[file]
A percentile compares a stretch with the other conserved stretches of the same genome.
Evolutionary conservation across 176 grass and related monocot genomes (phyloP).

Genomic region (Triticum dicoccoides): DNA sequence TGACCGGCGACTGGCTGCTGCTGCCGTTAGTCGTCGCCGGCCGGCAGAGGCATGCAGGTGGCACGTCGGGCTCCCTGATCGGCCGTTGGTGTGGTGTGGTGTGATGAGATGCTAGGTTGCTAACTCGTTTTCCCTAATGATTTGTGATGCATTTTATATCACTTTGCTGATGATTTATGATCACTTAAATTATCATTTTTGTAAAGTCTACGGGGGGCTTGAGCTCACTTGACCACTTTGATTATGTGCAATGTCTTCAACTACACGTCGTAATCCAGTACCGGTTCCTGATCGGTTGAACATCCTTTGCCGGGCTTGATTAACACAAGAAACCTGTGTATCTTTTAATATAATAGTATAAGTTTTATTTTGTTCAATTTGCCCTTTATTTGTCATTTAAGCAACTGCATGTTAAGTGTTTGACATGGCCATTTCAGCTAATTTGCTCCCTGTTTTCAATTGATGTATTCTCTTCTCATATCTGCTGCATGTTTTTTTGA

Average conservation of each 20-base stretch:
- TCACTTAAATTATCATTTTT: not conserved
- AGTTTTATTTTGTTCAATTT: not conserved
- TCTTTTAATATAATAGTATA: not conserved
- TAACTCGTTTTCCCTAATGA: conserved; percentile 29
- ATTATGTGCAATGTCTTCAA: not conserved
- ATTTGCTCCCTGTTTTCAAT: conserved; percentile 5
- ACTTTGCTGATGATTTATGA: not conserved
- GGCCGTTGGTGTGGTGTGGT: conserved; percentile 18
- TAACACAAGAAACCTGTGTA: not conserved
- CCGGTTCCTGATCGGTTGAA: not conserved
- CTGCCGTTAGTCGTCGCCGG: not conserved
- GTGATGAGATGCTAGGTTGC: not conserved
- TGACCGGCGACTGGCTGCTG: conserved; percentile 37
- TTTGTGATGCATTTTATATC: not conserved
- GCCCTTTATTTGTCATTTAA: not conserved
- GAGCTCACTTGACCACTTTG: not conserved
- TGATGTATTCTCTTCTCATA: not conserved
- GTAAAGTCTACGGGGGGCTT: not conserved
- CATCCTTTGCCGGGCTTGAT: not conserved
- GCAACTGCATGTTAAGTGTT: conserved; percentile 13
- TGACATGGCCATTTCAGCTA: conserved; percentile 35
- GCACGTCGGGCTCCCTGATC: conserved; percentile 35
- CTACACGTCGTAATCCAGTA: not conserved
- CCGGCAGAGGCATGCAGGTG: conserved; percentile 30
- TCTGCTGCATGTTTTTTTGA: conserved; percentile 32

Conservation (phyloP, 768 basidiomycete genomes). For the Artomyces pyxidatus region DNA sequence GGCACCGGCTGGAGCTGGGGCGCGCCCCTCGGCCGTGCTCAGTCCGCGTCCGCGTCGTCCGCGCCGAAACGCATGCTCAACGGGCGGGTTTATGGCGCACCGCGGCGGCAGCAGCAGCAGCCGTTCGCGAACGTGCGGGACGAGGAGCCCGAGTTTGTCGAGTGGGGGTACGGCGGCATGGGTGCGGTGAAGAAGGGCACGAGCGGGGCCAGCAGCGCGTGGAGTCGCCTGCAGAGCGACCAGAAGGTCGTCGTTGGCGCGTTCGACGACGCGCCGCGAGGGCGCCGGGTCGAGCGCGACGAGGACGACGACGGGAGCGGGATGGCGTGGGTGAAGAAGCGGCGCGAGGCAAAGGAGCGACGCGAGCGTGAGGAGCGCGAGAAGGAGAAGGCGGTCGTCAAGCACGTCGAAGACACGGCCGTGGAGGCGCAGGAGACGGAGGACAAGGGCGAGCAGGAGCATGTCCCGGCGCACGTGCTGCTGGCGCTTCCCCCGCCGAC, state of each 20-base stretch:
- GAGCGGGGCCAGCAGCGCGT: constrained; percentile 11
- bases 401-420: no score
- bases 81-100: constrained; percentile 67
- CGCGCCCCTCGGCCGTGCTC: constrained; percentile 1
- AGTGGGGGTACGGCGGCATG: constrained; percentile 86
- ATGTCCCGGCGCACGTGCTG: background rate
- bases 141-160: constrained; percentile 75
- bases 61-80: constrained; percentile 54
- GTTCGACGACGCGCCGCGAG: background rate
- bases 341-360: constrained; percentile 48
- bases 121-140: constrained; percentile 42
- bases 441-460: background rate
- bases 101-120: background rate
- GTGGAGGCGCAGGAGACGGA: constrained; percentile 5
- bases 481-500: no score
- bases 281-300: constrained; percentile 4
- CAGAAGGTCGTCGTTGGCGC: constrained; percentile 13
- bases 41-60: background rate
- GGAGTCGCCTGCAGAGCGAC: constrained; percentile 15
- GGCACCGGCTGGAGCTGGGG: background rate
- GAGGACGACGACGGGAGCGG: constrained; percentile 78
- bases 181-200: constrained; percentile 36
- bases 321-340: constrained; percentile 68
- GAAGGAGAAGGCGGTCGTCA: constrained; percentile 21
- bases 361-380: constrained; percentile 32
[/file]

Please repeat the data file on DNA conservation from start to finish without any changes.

A percentile compares a stretch with the other conserved stretches of the same genome.
Evolutionary conservation across 176 grass and related monocot genomes (phyloP).

Genomic region (Triticum dicoccoides): DNA sequence TGACCGGCGACTGGCTGCTGCTGCCGTTAGTCGTCGCCGGCCGGCAGAGGCATGCAGGTGGCACGTCGGGCTCCCTGATCGGCCGTTGGTGTGGTGTGGTGTGATGAGATGCTAGGTTGCTAACTCGTTTTCCCTAATGATTTGTGATGCATTTTATATCACTTTGCTGATGATTTATGATCACTTAAATTATCATTTTTGTAAAGTCTACGGGGGGCTTGAGCTCACTTGACCACTTTGATTATGTGCAATGTCTTCAACTACACGTCGTAATCCAGTACCGGTTCCTGATCGGTTGAACATCCTTTGCCGGGCTTGATTAACACAAGAAACCTGTGTATCTTTTAATATAATAGTATAAGTTTTATTTTGTTCAATTTGCCCTTTATTTGTCATTTAAGCAACTGCATGTTAAGTGTTTGACATGGCCATTTCAGCTAATTTGCTCCCTGTTTTCAATTGATGTATTCTCTTCTCATATCTGCTGCATGTTTTTTTGA

Average conservation of each 20-base stretch:
- TCACTTAAATTATCATTTTT: not conserved
- AGTTTTATTTTGTTCAATTT: not conserved
- TCTTTTAATATAATAGTATA: not conserved
- TAACTCGTTTTCCCTAATGA: conserved; percentile 29
- ATTATGTGCAATGTCTTCAA: not conserved
- ATTTGCTCCCTGTTTTCAAT: conserved; percentile 5
- ACTTTGCTGATGATTTATGA: not conserved
- GGCCGTTGGTGTGGTGTGGT: conserved; percentile 18
- TAACACAAGAAACCTGTGTA: not conserved
- CCGGTTCCTGATCGGTTGAA: not conserved
- CTGCCGTTAGTCGTCGCCGG: not conserved
- GTGATGAGATGCTAGGTTGC: not conserved
- TGACCGGCGACTGGCTGCTG: conserved; percentile 37
- TTTGTGATGCATTTTATATC: not conserved
- GCCCTTTATTTGTCATTTAA: not conserved
- GAGCTCACTTGACCACTTTG: not conserved
- TGATGTATTCTCTTCTCATA: not conserved
- GTAAAGTCTACGGGGGGCTT: not conserved
- CATCCTTTGCCGGGCTTGAT: not conserved
- GCAACTGCATGTTAAGTGTT: conserved; percentile 13
- TGACATGGCCATTTCAGCTA: conserved; percentile 35
- GCACGTCGGGCTCCCTGATC: conserved; percentile 35
- CTACACGTCGTAATCCAGTA: not conserved
- CCGGCAGAGGCATGCAGGTG: conserved; percentile 30
- TCTGCTGCATGTTTTTTTGA: conserved; percentile 32

Conservation (phyloP, 768 basidiomycete genomes). For the Artomyces pyxidatus region DNA sequence GGCACCGGCTGGAGCTGGGGCGCGCCCCTCGGCCGTGCTCAGTCCGCGTCCGCGTCGTCCGCGCCGAAACGCATGCTCAACGGGCGGGTTTATGGCGCACCGCGGCGGCAGCAGCAGCAGCCGTTCGCGAACGTGCGGGACGAGGAGCCCGAGTTTGTCGAGTGGGGGTACGGCGGCATGGGTGCGGTGAAGAAGGGCACGAGCGGGGCCAGCAGCGCGTGGAGTCGCCTGCAGAGCGACCAGAAGGTCGTCGTTGGCGCGTTCGACGACGCGCCGCGAGGGCGCCGGGTCGAGCGCGACGAGGACGACGACGGGAGCGGGATGGCGTGGGTGAAGAAGCGGCGCGAGGCAAAGGAGCGACGCGAGCGTGAGGAGCGCGAGAAGGAGAAGGCGGTCGTCAAGCACGTCGAAGACACGGCCGTGGAGGCGCAGGAGACGGAGGACAAGGGCGAGCAGGAGCATGTCCCGGCGCACGTGCTGCTGGCGCTTCCCCCGCCGAC, state of each 20-base stretch:
- GAGCGGGGCCAGCAGCGCGT: constrained; percentile 11
- bases 401-420: no score
- bases 81-100: constrained; percentile 67
- CGCGCCCCTCGGCCGTGCTC: constrained; percentile 1
- AGTGGGGGTACGGCGGCATG: constrained; percentile 86
- ATGTCCCGGCGCACGTGCTG: background rate
- bases 141-160: constrained; percentile 75
- bases 61-80: constrained; percentile 54
- GTTCGACGACGCGCCGCGAG: background rate
- bases 341-360: constrained; percentile 48
- bases 121-140: constrained; percentile 42
- bases 441-460: background rate
- bases 101-120: background rate
- GTGGAGGCGCAGGAGACGGA: constrained; percentile 5
- bases 481-500: no score
- bases 281-300: constrained; percentile 4
- CAGAAGGTCGTCGTTGGCGC: constrained; percentile 13
- bases 41-60: background rate
- GGAGTCGCCTGCAGAGCGAC: constrained; percentile 15
- GGCACCGGCTGGAGCTGGGG: background rate
- GAGGACGACGACGGGAGCGG: constrained; percentile 78
- bases 181-200: constrained; percentile 36
- bases 321-340: constrained; percentile 68
- GAAGGAGAAGGCGGTCGTCA: constrained; percentile 21
- bases 361-380: constrained; percentile 32